What Works for Children’s Social Care (WWCSC) is delighted to announce funding of over £1 million to prevent harm to babies and young children and support the mental health of unaccompanied asylum-seeking children.
The three projects, which will operate in nine local authorities around England, were selected from more than 27 applications. The money will fund the roll-out of the programmes, as well as an evaluation of each to help improve the knowledge base around effective interventions in children’s social care.
The projects announced today are:
- Empowering parents and professionals using video interaction guidance (VIG): This project will train and intensively supervise 21 social workers in four local authorities to deliver VIG, which already has evidence of effectiveness in other settings, to families with a baby aged up to one year. The project aims to help safely reduce the number of young babies entering care, by improving the parent-infant relationship and helping their parents to be better attuned to their baby’s needs. The programme will be delivered by Babies1st, and evaluated by a team from IFF Research and the Policy Evaluation and Research Unit at Manchester Metropolitan University.
- Thriving babies: Confident Parents: Delivered by Manchester City Council, this programme aims to support parents of babies with complex vulnerabilities or who have previous experience with children’s social care. Thriving babies: Confident Parents will provide trauma-based, intensive, multi-agency support to up to 60 families from two localities in Manchester. A pilot evaluation will be led by a team at Oxford Brookes University.
- My View: My View will provide specialist mental health support for Unaccompanied Asylum Seeking Children in four regions – London, Leeds, Liverpool and Kent. The programme, coordinated by the Refugee Council, provides multi-level support ranging from group therapy sessions and psychoeducational workshops, to one-to-one counselling sessions and clinical consultations. The programme hopes to increase psychological and emotional wellbeing of the young people and support their integration into education and wider society. This intervention will be evaluated by Ipsos MORI in collaboration with The Centre for Evidence and Implementation (CEI).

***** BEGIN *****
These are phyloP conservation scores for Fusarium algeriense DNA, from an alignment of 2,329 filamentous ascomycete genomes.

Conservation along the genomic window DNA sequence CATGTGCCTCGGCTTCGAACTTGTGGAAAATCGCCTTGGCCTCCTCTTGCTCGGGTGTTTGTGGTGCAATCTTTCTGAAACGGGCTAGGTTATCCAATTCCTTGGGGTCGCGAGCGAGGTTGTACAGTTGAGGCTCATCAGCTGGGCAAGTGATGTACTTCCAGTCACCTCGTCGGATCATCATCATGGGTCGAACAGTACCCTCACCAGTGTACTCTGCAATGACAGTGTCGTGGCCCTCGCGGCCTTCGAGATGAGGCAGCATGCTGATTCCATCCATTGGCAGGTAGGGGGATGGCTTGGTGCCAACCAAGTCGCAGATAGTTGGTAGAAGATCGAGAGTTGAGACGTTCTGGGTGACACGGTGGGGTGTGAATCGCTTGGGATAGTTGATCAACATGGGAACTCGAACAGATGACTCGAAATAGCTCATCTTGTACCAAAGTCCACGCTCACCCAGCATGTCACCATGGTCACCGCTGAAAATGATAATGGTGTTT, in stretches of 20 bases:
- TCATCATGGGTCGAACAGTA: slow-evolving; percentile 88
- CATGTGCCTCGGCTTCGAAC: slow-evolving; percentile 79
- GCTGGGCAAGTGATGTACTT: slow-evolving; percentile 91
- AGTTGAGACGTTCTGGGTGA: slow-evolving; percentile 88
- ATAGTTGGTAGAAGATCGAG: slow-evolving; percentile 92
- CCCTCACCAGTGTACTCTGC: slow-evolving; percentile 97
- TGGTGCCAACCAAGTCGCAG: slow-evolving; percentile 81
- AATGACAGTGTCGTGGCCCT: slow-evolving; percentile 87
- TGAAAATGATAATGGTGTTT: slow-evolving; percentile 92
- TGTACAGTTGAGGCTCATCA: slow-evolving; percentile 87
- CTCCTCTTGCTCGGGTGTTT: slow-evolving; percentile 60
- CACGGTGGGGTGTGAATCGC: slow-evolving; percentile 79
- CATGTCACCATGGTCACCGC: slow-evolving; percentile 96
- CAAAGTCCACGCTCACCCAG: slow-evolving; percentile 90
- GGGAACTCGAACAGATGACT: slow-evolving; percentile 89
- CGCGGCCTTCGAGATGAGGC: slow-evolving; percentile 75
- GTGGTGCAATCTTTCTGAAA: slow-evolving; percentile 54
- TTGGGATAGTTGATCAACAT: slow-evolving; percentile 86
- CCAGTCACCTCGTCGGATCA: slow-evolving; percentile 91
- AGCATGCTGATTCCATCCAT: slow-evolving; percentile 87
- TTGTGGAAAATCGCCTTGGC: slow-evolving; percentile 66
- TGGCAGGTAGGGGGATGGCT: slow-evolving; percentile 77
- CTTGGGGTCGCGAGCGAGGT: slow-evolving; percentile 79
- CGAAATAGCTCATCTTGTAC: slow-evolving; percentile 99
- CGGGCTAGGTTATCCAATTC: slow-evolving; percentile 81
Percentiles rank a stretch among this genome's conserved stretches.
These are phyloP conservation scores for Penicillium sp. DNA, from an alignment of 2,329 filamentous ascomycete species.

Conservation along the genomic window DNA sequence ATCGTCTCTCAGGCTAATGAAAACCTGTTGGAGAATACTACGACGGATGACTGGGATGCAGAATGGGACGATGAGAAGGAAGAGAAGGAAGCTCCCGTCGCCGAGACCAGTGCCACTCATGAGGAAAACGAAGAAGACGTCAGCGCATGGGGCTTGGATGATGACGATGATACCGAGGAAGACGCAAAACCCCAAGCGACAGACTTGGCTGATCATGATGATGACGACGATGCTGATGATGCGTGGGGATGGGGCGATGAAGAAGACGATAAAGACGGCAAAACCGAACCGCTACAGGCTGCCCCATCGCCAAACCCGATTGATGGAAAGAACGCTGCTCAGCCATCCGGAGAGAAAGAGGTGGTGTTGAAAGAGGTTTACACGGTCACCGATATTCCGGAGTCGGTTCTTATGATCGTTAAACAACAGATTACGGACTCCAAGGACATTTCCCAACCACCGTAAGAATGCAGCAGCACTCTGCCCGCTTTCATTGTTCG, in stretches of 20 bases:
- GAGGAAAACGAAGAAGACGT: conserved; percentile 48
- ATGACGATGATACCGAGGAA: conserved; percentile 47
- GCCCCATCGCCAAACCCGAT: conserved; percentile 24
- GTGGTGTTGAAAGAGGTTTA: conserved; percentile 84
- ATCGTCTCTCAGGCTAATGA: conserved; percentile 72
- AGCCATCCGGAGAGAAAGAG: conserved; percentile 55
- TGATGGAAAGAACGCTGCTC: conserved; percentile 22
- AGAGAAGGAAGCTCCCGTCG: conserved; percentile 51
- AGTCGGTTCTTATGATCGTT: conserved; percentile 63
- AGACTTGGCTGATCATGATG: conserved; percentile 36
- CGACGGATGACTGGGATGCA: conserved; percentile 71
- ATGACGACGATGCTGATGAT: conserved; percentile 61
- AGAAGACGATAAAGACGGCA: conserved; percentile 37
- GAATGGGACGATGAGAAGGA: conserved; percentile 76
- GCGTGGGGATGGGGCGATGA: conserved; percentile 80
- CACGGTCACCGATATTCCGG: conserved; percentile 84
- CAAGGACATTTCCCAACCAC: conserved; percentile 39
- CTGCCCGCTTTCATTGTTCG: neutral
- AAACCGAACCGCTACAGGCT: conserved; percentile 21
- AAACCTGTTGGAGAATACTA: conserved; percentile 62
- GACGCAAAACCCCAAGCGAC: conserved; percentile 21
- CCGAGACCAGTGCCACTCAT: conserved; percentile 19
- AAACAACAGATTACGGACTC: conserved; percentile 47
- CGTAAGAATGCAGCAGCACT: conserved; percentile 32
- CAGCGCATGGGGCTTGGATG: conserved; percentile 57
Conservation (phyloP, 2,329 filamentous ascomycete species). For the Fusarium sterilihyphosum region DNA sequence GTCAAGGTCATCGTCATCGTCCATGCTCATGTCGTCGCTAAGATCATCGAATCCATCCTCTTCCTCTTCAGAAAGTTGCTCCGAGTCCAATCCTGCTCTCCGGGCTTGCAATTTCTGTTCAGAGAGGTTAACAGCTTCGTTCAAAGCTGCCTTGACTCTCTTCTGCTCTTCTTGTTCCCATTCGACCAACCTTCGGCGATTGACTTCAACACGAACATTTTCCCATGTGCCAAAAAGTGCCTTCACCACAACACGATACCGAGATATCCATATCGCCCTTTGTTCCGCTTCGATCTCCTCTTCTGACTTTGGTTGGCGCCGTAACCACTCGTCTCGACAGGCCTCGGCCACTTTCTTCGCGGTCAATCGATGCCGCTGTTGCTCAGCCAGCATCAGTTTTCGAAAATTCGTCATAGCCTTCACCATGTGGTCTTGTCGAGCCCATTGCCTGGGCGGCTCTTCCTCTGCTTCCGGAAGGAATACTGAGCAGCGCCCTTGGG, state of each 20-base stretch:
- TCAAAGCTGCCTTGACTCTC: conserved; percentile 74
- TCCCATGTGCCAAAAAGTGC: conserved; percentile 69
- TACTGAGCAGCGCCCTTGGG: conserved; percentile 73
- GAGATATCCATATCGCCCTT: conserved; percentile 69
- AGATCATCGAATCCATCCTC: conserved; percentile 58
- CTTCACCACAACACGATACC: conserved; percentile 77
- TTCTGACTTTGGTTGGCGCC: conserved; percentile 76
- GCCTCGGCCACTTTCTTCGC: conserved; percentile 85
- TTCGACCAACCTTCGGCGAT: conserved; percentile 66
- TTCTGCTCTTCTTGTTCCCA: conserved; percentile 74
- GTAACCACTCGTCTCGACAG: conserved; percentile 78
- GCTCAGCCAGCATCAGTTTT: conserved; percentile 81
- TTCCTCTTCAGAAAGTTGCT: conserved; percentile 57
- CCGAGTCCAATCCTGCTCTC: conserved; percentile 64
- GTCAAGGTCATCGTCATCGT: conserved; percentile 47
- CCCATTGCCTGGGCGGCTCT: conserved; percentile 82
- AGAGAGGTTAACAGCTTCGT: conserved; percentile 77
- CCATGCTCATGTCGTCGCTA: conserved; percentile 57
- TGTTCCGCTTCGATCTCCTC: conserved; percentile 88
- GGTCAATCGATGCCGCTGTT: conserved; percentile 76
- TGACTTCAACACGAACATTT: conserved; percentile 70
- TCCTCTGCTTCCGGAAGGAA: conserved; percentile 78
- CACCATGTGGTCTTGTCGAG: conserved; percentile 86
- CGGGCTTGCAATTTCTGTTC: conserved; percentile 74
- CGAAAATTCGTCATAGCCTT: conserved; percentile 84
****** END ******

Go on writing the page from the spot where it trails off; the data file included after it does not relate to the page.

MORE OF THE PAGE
As well as the potential benefits offered by the interventions themselves, this funding will provide benefit to the wider children’s social care sector, by contributing to the evidence base on what interventions work to improve outcomes for these groups.
Infants under the age of one have been identified as an area of concern by the National Child Safeguarding Review Panel. In summer 2020 the Panel published a review of sudden, unexpected death in infants and announced non-accidental deaths of children under one year old as the subject of their next review. These new projects, along with other projects across WWCSC, will give better insight into how this particularly vulnerable group can be supported.
Louise Jones, Director of Programmes, What Works for Children’s Social Care, said:
“These projects aim to improve outcomes for two particularly vulnerable groups – young babies and unaccompanied asylum seeking children. I’m delighted to be expanding the evidence base so we better understand how to support these children and young people to thrive.”
Enver Solomon, CEO of the Refugee Council, said:
“This grant funding will enable us to provide some of the UK’s most vulnerable children with life-changing therapeutic support through our My View Children’s Therapy service. When refugee children arrive in the UK alone, after fleeing war and persecution, having a safe and confidential space to process their trauma is an essential step in moving on and rebuilding their lives. With this funding we will deliver individual therapeutic sessions to refugee children, together with group activities such as gardening and creative play, and training for professionals working with unaccompanied refugee children.”
Monika Celebi, Clinical Director of Babies1st, said:
“Babies1st are delighted to be awarded this grant. We think that training workers in Children’s Services to provide Video Interaction Guidance (VIG) will have a profound impact on the lives of families with babies. Supporting attuned connections between parents and babies are at the heart of the VIG method, which aims to reduce risk and improve the capacity for love and empathy in families. This project will generate valuable information on the benefits of VIG for the most vulnerable families as well as for the well-being of the social care workforce.”